The NCAA approved legislation for college athletes to receive compensation for NIL-related ventures in April and on Oct. 14 its Division I council moved for official introduction of the proposed changes into the 2020-21 legislative cycle. The proposal would allow conditional athlete compensation within set “guardrails” that include restrictions around use of school marks and conflicts of interest. A formal vote comes next in January, but the NCAA is poised to modernize NIL opportunities to some extent.
5. There have been several NIL-related bills in Congress. Will any of them become law?
While the NCAA works to change its own NIL rules, it has also requested Congressional legislation to override the more than two dozen state athlete compensation laws recently passed. The individual laws create patchwork policy across the country, with opportunity varying from state to state. In September, Rep. Anthony Gonzalez (R-Ohio) and Rep. Emanuel Cleaver (D-Mo.) introduced flexible federal legislation that would allow athletes to engage in and benefit from endorsement and business opportunities. The proposed bill affords an element of adjustment in its regulations, allowing the bill to adapt as the nascent marketplace unfolds, but provides less limiting restrictions than the NCAA has requested at the Congressional level. The congressmen are working to bring the bill to a vote sometime in early 2021.
6. Why might—or might not—Congress include an antitrust exemption as part of a new law?
The NCAA and its members worry that NIL rules containing restrictions would be vulnerable to antitrust litigation. Schools and conferences are competing businesses. Should they join hands to restrict how college athletes can utilize NIL, their restrictions could be challenged as price-fixing restraints under Section I of the Sherman Antitrust Act. For instance, a restriction that prevents athletes from endorsing sports-betting companies would be subject to challenge—especially since the NCAA permits schools to sign sponsorships with those same companies. An exemption from antitrust law would extinguish that concern.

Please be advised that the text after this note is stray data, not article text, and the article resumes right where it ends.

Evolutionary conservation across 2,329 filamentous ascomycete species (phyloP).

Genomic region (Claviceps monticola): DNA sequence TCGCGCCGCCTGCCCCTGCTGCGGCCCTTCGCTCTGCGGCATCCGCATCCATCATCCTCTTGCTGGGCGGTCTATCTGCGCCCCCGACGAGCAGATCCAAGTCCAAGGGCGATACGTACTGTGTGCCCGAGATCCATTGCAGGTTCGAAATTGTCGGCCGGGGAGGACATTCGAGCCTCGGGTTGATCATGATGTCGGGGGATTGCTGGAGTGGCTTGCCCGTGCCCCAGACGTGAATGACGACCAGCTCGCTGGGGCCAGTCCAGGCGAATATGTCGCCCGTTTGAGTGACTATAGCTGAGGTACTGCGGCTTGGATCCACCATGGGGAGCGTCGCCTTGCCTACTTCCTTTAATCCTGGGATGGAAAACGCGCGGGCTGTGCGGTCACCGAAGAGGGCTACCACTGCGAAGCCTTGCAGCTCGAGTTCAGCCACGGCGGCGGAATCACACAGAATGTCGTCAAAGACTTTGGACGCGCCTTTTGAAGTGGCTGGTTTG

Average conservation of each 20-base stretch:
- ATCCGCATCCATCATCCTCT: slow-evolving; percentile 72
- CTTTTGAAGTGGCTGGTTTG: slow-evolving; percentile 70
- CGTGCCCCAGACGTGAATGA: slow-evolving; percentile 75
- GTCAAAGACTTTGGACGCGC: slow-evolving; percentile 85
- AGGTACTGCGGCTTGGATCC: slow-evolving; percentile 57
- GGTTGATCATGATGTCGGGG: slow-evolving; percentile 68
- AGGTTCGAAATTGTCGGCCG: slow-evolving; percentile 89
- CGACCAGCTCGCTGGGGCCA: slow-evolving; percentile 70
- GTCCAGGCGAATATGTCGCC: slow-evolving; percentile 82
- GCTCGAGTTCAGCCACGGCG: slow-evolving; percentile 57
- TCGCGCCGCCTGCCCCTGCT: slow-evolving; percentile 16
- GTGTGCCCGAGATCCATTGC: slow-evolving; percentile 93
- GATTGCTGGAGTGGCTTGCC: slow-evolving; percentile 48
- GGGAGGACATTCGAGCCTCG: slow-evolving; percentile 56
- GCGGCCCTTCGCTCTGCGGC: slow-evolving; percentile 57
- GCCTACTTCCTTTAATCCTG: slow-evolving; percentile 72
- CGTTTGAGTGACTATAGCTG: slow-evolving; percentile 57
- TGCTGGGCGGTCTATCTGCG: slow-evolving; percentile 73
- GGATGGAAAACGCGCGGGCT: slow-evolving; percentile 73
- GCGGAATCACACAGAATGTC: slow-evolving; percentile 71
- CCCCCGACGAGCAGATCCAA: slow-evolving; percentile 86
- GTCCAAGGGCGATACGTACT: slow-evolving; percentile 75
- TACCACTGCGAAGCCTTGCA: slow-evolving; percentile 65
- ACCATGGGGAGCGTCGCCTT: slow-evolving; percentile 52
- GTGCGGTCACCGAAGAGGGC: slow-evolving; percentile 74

Critics insist an antitrust exemption would be unnecessary and unwise. Antitrust law permits reasonable restrictions—if the NCAA and its members devise reasonable NIL restrictions, they ought not to worry. If the NCAA and its members can only design unreasonable NIL restrictions, then it’s not clear why they should be granted an exemption.
7. California, Colorado, Florida, Nebraska and New Jersey have adopted NIL statutes and additional states are expected to do so soon. Will that development lead to legal challenges when state NIL statutes conflict with the NCAA or federal law?
Potentially. To the extent state NIL statutes clash with pending NIL rules, the NCAA could insist those statutes unreasonably interfere with interstate commerce. States are generally forbidden from enacting statutes that unduly impact the economies of other states. The NCAA could argue that a state statute which imposes a different set of NIL rules for schools and athletes than those prescribed by national NCAA rules would lead to conflict and disruption within the college sports industry. In Miller v. NCAA, the NCAA successfully invoked an interstate commerce argument in defeating requirements adopted by the state of Nevada for athletic disciplinary hearings. Those requirements conflicted with NCAA rules.
As to conflict with a possible federal NIL statute, the language of a state statute would be key. The Student Athlete Level Playing Field Act, for example, would preempt states from enforcing their own NIL statutes. The NCAA would prefer preemption be part of any federal NIL law. The power of the federal government to preempt states, however, is a complicated legal topic—as evidenced in the multiyear effort to overturn a federal ban on state sports betting—and could attract litigation.
8. If college athletes can hire agents, who would certify and oversee those agents to ensure they treat athletes ethically and competently?
As explained more fully elsewhere on Sportico, this is an unsettled and thorny topic. Pro athletes can form unions, which in turn certify and regulate agents. That isn’t an option for college athletes. Under current interpretation of the law, college athletes aren’t employees and thus can’t unionize. The NCAA’s ability to certify and oversee agents is also questionable. It isn’t a labor organization, and thus lacks the legal authority of one. The NCAA also isn’t an arm of a state government, such as a board of registration for real estate brokers—the NCAA isn’t statutorily empowered to license agents. Federal NIL proposals have suggested the Federal Trade Commission or an independent commission take on the role, but both ideas are fraught with uncertainties.